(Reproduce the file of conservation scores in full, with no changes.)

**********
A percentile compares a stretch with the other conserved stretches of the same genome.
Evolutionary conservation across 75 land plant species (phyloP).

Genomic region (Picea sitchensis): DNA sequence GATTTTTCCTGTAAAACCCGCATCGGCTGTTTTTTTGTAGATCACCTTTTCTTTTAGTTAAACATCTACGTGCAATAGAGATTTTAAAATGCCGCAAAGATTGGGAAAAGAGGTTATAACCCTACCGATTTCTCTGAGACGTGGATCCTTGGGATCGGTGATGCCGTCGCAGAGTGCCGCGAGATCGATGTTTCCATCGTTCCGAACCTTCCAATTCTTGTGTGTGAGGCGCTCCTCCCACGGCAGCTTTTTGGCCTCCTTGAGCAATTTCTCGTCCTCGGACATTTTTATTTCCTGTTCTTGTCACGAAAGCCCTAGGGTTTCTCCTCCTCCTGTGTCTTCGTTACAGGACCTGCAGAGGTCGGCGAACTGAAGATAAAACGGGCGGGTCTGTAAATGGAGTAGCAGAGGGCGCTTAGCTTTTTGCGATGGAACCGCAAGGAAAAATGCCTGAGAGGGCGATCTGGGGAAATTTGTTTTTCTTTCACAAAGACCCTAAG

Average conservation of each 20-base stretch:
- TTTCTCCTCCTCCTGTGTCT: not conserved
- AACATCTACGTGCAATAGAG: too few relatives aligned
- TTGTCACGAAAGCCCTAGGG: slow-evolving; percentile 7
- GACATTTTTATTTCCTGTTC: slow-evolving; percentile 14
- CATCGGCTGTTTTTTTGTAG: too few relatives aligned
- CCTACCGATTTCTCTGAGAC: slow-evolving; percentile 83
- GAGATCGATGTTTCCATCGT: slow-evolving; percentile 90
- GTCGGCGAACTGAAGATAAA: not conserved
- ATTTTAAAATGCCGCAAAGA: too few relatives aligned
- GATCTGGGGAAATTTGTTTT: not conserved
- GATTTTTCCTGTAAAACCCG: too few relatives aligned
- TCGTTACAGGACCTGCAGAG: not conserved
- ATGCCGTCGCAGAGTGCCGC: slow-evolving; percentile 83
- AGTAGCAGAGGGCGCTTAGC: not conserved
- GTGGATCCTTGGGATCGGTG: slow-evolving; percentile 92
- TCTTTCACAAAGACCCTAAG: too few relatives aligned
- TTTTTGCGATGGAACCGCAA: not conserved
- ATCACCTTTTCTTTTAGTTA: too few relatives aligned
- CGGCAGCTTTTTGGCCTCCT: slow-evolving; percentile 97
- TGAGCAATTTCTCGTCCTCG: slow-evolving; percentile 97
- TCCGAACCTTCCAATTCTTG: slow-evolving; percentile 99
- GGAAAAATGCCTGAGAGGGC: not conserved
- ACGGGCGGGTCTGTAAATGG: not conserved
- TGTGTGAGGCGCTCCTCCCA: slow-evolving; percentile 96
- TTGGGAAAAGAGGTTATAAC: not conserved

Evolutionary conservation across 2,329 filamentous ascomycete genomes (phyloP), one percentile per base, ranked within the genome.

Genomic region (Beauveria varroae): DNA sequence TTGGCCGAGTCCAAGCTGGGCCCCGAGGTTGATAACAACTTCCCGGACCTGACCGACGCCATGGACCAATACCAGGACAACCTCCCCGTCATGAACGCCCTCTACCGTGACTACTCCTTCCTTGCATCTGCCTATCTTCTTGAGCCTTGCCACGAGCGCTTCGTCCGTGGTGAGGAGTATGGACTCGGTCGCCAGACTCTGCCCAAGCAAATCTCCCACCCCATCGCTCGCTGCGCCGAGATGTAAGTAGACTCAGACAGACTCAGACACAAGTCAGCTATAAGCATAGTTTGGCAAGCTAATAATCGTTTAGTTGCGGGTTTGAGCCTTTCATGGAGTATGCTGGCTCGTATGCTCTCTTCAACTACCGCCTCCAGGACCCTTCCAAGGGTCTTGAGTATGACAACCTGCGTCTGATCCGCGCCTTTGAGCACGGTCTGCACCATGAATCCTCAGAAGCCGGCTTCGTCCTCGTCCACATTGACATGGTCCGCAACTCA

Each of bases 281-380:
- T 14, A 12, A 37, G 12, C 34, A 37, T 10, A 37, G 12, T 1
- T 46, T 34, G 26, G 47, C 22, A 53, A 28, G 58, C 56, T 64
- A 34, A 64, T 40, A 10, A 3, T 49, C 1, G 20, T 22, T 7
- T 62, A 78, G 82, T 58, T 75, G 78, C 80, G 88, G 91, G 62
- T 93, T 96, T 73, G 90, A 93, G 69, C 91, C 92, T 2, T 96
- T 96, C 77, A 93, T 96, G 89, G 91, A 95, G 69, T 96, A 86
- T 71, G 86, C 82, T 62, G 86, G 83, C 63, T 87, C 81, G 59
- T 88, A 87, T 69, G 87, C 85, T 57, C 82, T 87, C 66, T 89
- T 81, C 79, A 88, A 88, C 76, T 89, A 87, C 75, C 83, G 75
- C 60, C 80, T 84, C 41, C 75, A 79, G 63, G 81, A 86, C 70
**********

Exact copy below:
A percentile compares a stretch with the other conserved stretches of the same genome.
Evolutionary conservation across 75 land plant species (phyloP).

Genomic region (Picea sitchensis): DNA sequence GATTTTTCCTGTAAAACCCGCATCGGCTGTTTTTTTGTAGATCACCTTTTCTTTTAGTTAAACATCTACGTGCAATAGAGATTTTAAAATGCCGCAAAGATTGGGAAAAGAGGTTATAACCCTACCGATTTCTCTGAGACGTGGATCCTTGGGATCGGTGATGCCGTCGCAGAGTGCCGCGAGATCGATGTTTCCATCGTTCCGAACCTTCCAATTCTTGTGTGTGAGGCGCTCCTCCCACGGCAGCTTTTTGGCCTCCTTGAGCAATTTCTCGTCCTCGGACATTTTTATTTCCTGTTCTTGTCACGAAAGCCCTAGGGTTTCTCCTCCTCCTGTGTCTTCGTTACAGGACCTGCAGAGGTCGGCGAACTGAAGATAAAACGGGCGGGTCTGTAAATGGAGTAGCAGAGGGCGCTTAGCTTTTTGCGATGGAACCGCAAGGAAAAATGCCTGAGAGGGCGATCTGGGGAAATTTGTTTTTCTTTCACAAAGACCCTAAG

Average conservation of each 20-base stretch:
- TTTCTCCTCCTCCTGTGTCT: not conserved
- AACATCTACGTGCAATAGAG: too few relatives aligned
- TTGTCACGAAAGCCCTAGGG: slow-evolving; percentile 7
- GACATTTTTATTTCCTGTTC: slow-evolving; percentile 14
- CATCGGCTGTTTTTTTGTAG: too few relatives aligned
- CCTACCGATTTCTCTGAGAC: slow-evolving; percentile 83
- GAGATCGATGTTTCCATCGT: slow-evolving; percentile 90
- GTCGGCGAACTGAAGATAAA: not conserved
- ATTTTAAAATGCCGCAAAGA: too few relatives aligned
- GATCTGGGGAAATTTGTTTT: not conserved
- GATTTTTCCTGTAAAACCCG: too few relatives aligned
- TCGTTACAGGACCTGCAGAG: not conserved
- ATGCCGTCGCAGAGTGCCGC: slow-evolving; percentile 83
- AGTAGCAGAGGGCGCTTAGC: not conserved
- GTGGATCCTTGGGATCGGTG: slow-evolving; percentile 92
- TCTTTCACAAAGACCCTAAG: too few relatives aligned
- TTTTTGCGATGGAACCGCAA: not conserved
- ATCACCTTTTCTTTTAGTTA: too few relatives aligned
- CGGCAGCTTTTTGGCCTCCT: slow-evolving; percentile 97
- TGAGCAATTTCTCGTCCTCG: slow-evolving; percentile 97
- TCCGAACCTTCCAATTCTTG: slow-evolving; percentile 99
- GGAAAAATGCCTGAGAGGGC: not conserved
- ACGGGCGGGTCTGTAAATGG: not conserved
- TGTGTGAGGCGCTCCTCCCA: slow-evolving; percentile 96
- TTGGGAAAAGAGGTTATAAC: not conserved

Evolutionary conservation across 2,329 filamentous ascomycete genomes (phyloP), one percentile per base, ranked within the genome.

Genomic region (Beauveria varroae): DNA sequence TTGGCCGAGTCCAAGCTGGGCCCCGAGGTTGATAACAACTTCCCGGACCTGACCGACGCCATGGACCAATACCAGGACAACCTCCCCGTCATGAACGCCCTCTACCGTGACTACTCCTTCCTTGCATCTGCCTATCTTCTTGAGCCTTGCCACGAGCGCTTCGTCCGTGGTGAGGAGTATGGACTCGGTCGCCAGACTCTGCCCAAGCAAATCTCCCACCCCATCGCTCGCTGCGCCGAGATGTAAGTAGACTCAGACAGACTCAGACACAAGTCAGCTATAAGCATAGTTTGGCAAGCTAATAATCGTTTAGTTGCGGGTTTGAGCCTTTCATGGAGTATGCTGGCTCGTATGCTCTCTTCAACTACCGCCTCCAGGACCCTTCCAAGGGTCTTGAGTATGACAACCTGCGTCTGATCCGCGCCTTTGAGCACGGTCTGCACCATGAATCCTCAGAAGCCGGCTTCGTCCTCGTCCACATTGACATGGTCCGCAACTCA

Each of bases 281-380:
- T 14, A 12, A 37, G 12, C 34, A 37, T 10, A 37, G 12, T 1
- T 46, T 34, G 26, G 47, C 22, A 53, A 28, G 58, C 56, T 64
- A 34, A 64, T 40, A 10, A 3, T 49, C 1, G 20, T 22, T 7
- T 62, A 78, G 82, T 58, T 75, G 78, C 80, G 88, G 91, G 62
- T 93, T 96, T 73, G 90, A 93, G 69, C 91, C 92, T 2, T 96
- T 96, C 77, A 93, T 96, G 89, G 91, A 95, G 69, T 96, A 86
- T 71, G 86, C 82, T 62, G 86, G 83, C 63, T 87, C 81, G 59
- T 88, A 87, T 69, G 87, C 85, T 57, C 82, T 87, C 66, T 89
- T 81, C 79, A 88, A 88, C 76, T 89, A 87, C 75, C 83, G 75
- C 60, C 80, T 84, C 41, C 75, A 79, G 63, G 81, A 86, C 70